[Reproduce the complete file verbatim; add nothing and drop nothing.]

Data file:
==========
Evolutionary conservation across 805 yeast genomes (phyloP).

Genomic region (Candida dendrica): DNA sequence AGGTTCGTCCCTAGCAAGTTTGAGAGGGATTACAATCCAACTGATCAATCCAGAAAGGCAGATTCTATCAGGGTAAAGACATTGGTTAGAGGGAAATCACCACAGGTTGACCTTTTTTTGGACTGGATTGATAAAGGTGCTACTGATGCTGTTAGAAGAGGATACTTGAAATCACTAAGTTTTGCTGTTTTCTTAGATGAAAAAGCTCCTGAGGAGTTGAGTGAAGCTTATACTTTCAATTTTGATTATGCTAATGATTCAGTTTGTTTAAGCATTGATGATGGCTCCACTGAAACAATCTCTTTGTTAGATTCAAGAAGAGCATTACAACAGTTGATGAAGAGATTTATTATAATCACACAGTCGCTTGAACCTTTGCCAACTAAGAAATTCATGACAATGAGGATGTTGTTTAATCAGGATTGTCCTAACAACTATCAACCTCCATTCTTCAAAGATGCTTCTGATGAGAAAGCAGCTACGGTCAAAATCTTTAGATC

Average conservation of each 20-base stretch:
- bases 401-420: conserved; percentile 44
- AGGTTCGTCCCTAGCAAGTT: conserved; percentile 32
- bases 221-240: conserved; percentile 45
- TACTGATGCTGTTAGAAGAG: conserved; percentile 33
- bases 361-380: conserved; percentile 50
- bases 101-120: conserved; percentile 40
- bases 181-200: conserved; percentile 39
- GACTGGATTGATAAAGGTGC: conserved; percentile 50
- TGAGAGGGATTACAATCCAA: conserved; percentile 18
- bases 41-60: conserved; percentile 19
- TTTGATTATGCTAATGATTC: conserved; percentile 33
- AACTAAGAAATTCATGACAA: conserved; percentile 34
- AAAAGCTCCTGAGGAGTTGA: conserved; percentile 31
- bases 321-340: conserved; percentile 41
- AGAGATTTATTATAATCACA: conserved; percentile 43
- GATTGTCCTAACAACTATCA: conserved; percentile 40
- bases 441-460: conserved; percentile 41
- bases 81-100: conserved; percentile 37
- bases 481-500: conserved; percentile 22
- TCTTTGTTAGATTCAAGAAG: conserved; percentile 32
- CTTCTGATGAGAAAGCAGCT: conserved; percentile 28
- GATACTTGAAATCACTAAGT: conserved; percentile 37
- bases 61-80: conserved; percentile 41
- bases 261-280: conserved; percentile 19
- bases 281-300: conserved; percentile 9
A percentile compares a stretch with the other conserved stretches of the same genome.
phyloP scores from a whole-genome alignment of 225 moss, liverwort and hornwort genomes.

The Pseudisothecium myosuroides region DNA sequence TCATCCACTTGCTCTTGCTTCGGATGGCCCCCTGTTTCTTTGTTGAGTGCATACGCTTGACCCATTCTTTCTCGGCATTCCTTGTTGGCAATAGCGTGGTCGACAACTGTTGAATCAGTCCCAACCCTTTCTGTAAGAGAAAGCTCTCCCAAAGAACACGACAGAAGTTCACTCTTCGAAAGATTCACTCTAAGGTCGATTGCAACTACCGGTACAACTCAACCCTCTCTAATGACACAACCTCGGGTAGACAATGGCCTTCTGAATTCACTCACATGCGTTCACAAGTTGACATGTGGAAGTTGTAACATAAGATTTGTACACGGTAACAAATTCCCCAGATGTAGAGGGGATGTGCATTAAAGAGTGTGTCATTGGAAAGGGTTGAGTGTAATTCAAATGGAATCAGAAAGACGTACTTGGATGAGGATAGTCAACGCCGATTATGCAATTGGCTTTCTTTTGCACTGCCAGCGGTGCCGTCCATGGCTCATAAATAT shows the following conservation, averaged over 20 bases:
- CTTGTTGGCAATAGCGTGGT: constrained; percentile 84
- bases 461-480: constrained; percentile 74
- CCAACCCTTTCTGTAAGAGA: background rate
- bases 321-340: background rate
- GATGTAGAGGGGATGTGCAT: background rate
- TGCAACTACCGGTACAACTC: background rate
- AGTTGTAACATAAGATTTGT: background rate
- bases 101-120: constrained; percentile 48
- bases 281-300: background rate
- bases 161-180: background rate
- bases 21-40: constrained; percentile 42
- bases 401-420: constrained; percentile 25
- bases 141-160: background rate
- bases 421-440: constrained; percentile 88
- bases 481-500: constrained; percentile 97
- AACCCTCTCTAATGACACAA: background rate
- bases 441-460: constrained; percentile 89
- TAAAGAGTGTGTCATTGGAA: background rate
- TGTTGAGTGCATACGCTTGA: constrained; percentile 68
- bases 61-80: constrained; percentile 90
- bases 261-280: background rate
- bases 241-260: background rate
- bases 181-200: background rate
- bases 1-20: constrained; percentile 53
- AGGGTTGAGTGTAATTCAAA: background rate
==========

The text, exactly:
Evolutionary conservation across 805 yeast genomes (phyloP).

Genomic region (Candida dendrica): DNA sequence AGGTTCGTCCCTAGCAAGTTTGAGAGGGATTACAATCCAACTGATCAATCCAGAAAGGCAGATTCTATCAGGGTAAAGACATTGGTTAGAGGGAAATCACCACAGGTTGACCTTTTTTTGGACTGGATTGATAAAGGTGCTACTGATGCTGTTAGAAGAGGATACTTGAAATCACTAAGTTTTGCTGTTTTCTTAGATGAAAAAGCTCCTGAGGAGTTGAGTGAAGCTTATACTTTCAATTTTGATTATGCTAATGATTCAGTTTGTTTAAGCATTGATGATGGCTCCACTGAAACAATCTCTTTGTTAGATTCAAGAAGAGCATTACAACAGTTGATGAAGAGATTTATTATAATCACACAGTCGCTTGAACCTTTGCCAACTAAGAAATTCATGACAATGAGGATGTTGTTTAATCAGGATTGTCCTAACAACTATCAACCTCCATTCTTCAAAGATGCTTCTGATGAGAAAGCAGCTACGGTCAAAATCTTTAGATC

Average conservation of each 20-base stretch:
- bases 401-420: conserved; percentile 44
- AGGTTCGTCCCTAGCAAGTT: conserved; percentile 32
- bases 221-240: conserved; percentile 45
- TACTGATGCTGTTAGAAGAG: conserved; percentile 33
- bases 361-380: conserved; percentile 50
- bases 101-120: conserved; percentile 40
- bases 181-200: conserved; percentile 39
- GACTGGATTGATAAAGGTGC: conserved; percentile 50
- TGAGAGGGATTACAATCCAA: conserved; percentile 18
- bases 41-60: conserved; percentile 19
- TTTGATTATGCTAATGATTC: conserved; percentile 33
- AACTAAGAAATTCATGACAA: conserved; percentile 34
- AAAAGCTCCTGAGGAGTTGA: conserved; percentile 31
- bases 321-340: conserved; percentile 41
- AGAGATTTATTATAATCACA: conserved; percentile 43
- GATTGTCCTAACAACTATCA: conserved; percentile 40
- bases 441-460: conserved; percentile 41
- bases 81-100: conserved; percentile 37
- bases 481-500: conserved; percentile 22
- TCTTTGTTAGATTCAAGAAG: conserved; percentile 32
- CTTCTGATGAGAAAGCAGCT: conserved; percentile 28
- GATACTTGAAATCACTAAGT: conserved; percentile 37
- bases 61-80: conserved; percentile 41
- bases 261-280: conserved; percentile 19
- bases 281-300: conserved; percentile 9
A percentile compares a stretch with the other conserved stretches of the same genome.
phyloP scores from a whole-genome alignment of 225 moss, liverwort and hornwort genomes.

The Pseudisothecium myosuroides region DNA sequence TCATCCACTTGCTCTTGCTTCGGATGGCCCCCTGTTTCTTTGTTGAGTGCATACGCTTGACCCATTCTTTCTCGGCATTCCTTGTTGGCAATAGCGTGGTCGACAACTGTTGAATCAGTCCCAACCCTTTCTGTAAGAGAAAGCTCTCCCAAAGAACACGACAGAAGTTCACTCTTCGAAAGATTCACTCTAAGGTCGATTGCAACTACCGGTACAACTCAACCCTCTCTAATGACACAACCTCGGGTAGACAATGGCCTTCTGAATTCACTCACATGCGTTCACAAGTTGACATGTGGAAGTTGTAACATAAGATTTGTACACGGTAACAAATTCCCCAGATGTAGAGGGGATGTGCATTAAAGAGTGTGTCATTGGAAAGGGTTGAGTGTAATTCAAATGGAATCAGAAAGACGTACTTGGATGAGGATAGTCAACGCCGATTATGCAATTGGCTTTCTTTTGCACTGCCAGCGGTGCCGTCCATGGCTCATAAATAT shows the following conservation, averaged over 20 bases:
- CTTGTTGGCAATAGCGTGGT: constrained; percentile 84
- bases 461-480: constrained; percentile 74
- CCAACCCTTTCTGTAAGAGA: background rate
- bases 321-340: background rate
- GATGTAGAGGGGATGTGCAT: background rate
- TGCAACTACCGGTACAACTC: background rate
- AGTTGTAACATAAGATTTGT: background rate
- bases 101-120: constrained; percentile 48
- bases 281-300: background rate
- bases 161-180: background rate
- bases 21-40: constrained; percentile 42
- bases 401-420: constrained; percentile 25
- bases 141-160: background rate
- bases 421-440: constrained; percentile 88
- bases 481-500: constrained; percentile 97
- AACCCTCTCTAATGACACAA: background rate
- bases 441-460: constrained; percentile 89
- TAAAGAGTGTGTCATTGGAA: background rate
- TGTTGAGTGCATACGCTTGA: constrained; percentile 68
- bases 61-80: constrained; percentile 90
- bases 261-280: background rate
- bases 241-260: background rate
- bases 181-200: background rate
- bases 1-20: constrained; percentile 53
- AGGGTTGAGTGTAATTCAAA: background rate